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Gov. Herbert announces parts of state to move to “yellow”

(Governor Gary Herbert, speaking at Merit Medical April 21, 2020. Photo credit: Paul Nelson)

SALT LAKE CITY — Most of the non-urban areas of Utah will transition from orange to yellow in the state’s COVID-19 response plan, according to Gov. Gary Herbert. 

Herbert: who’s orange and who’s yellow?

In a news conference Thursday, Herbert said Grand, Summit and Wasatch Counties will remain in the “orange” zone. Salt Lake City and West Valley City will also remain at “orange.” 

But the rest of the state, including some more populated areas including St. George, will move to yellow, Herbert said.

Utah officials set up a color-coded plan to explain the slow return to “normal” in the state at the beginning of the outbreak here. Red, the most restrictive category, was where Utah was until earlier this month. 

Even though restrictions are easing for most of the state, Herbert says people still need to do the things that flattened the curve in the first place.  Visits to hospitals, nursing homes and long-term care facilities are going to be limited.  People will still be asked to telecommute to work.  Plus, face masks should still be used, especially in places where social distancing can’t be maintained.

“I hope the use of masks becomes something we all want to do,” Herbert said.

Also, certain travel guidelines are being loosened.  Rest stops, RV parks and campsites may open as long as they follow certain guidelines.  Plus, teams sports will also be allowed, but leagues can’t operate exactly as they did before the shutdown.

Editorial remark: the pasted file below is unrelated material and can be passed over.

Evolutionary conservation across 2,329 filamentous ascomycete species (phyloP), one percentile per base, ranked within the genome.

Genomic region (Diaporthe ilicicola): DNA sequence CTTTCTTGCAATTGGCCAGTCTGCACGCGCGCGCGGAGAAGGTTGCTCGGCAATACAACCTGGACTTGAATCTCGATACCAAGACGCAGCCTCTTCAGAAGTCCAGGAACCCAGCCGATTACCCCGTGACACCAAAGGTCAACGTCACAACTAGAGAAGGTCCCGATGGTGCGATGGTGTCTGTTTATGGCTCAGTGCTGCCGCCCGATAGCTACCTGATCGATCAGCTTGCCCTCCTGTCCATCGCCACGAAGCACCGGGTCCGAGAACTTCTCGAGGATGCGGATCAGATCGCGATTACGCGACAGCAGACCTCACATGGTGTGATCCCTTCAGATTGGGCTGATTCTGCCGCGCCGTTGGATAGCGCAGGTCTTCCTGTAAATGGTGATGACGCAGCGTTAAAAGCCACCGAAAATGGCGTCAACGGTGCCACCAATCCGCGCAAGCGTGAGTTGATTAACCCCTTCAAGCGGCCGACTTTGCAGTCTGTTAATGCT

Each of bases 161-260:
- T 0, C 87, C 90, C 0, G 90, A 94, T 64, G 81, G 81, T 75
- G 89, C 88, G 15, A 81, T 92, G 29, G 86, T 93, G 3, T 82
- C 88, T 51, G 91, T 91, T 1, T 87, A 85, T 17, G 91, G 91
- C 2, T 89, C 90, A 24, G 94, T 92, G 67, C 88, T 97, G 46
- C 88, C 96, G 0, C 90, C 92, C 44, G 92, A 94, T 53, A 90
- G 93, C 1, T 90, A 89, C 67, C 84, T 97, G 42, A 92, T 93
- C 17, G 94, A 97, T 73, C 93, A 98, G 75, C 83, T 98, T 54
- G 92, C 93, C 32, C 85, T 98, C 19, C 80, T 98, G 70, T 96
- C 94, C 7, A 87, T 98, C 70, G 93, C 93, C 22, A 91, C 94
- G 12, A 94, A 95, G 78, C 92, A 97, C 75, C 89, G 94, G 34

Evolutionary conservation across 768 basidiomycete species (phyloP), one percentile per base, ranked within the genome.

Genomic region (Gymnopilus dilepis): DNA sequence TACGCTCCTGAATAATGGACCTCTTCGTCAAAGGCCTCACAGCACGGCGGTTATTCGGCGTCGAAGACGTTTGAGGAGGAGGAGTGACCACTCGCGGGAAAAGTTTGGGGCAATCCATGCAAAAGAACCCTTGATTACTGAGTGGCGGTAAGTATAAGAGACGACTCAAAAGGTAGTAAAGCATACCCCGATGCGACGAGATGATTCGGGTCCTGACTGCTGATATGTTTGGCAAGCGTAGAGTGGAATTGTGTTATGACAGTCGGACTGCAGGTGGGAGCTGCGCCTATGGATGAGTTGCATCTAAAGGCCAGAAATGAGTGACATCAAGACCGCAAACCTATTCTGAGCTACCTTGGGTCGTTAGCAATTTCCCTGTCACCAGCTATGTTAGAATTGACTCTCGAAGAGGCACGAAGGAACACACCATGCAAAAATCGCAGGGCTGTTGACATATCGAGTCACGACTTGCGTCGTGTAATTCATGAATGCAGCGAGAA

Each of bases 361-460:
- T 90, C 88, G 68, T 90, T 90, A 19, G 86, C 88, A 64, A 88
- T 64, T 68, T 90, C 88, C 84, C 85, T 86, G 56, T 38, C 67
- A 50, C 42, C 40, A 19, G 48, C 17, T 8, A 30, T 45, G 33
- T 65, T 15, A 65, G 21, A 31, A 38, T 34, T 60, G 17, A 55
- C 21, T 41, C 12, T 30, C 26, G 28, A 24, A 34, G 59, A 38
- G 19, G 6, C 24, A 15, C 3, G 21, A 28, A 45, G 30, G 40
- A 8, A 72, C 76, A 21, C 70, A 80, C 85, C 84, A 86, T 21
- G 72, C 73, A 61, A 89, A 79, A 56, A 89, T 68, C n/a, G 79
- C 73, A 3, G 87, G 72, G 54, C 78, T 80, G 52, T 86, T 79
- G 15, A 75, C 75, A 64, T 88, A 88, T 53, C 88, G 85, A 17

Herbert said, “Again, with certain criteria in place.  Checking symptoms for those participating in the sporting activity, itself.  Spectators that come will have to be socially distanced.”

“Coronavirus is a bully”

In the news conference making the announcement, state officials said Utah residents who are over 65 or who have underlying health conditions remain the most at-risk population for COVID-19. 

Doctors say people with certain health concerns should consider themselves as “high risk” in being hospitalized if they contract the virus.

University of Utah Health CEO, Dr. Michael Good said, “They include lung disease, especially asthma, serious heart conditions and immune-compromised states.”  Other factors include obesity and diabetes.

Over 90% of those who have died from COVID-19 in Utah were over 65 and also had serious medical conditions, Good said.

“Coronavirus is a bully,” Good said. “It finds and it attacks at-risk individuals. Coronavirus finds and attacks older members of our community. Coronavirus finds and attacks those that have other medical conditions.”

However, there were also some “good” numbers to celebrate, Good said, which are part of the reason Herbert said the state can transition, in part, to yellow. 

99% of Utahns who contracted coronavirus are recovering from it, Good said. 92% recover at home and require no hospitalization.

In the latest round of COVID-19 numbers released by the Utah Department of Health, the state recorded an increase of 129 positive test results for a total of 6,749. State officials estimate around 3,500 have recovered so far.


How To Prevent the Spread of COVID-19 Coronavirus

COVID-19 coronavirus spreads person to person. It is a virus that is similar to the common cold and the flu. So, to prevent it from spreading:

  • Wash hands frequently and thoroughly, with soap and water, for at least 20 seconds.
  • Don’t touch your face.
  • Keep children and those with compromised immune systems away from someone who is coughing or sneezing (in this instance, at least six feet)
  • If there is an outbreak near you, practice social distancing (stay at home, instead of going to the movies, sports events, or other activities.)
  • Get a flu shot.

Local resources

KSL Coronavirus Q&A 

Utah’s Coronavirus Information 

Utah State Board of Education

Utah Hospital Association

The Church of Jesus Christ of Latter-day Saints

Utah Coronavirus Information Line – 1-800-456-7707

National Resources

Centers for Disease Control and Prevention

Commonly asked questions, World Health Organization

Cases in the United States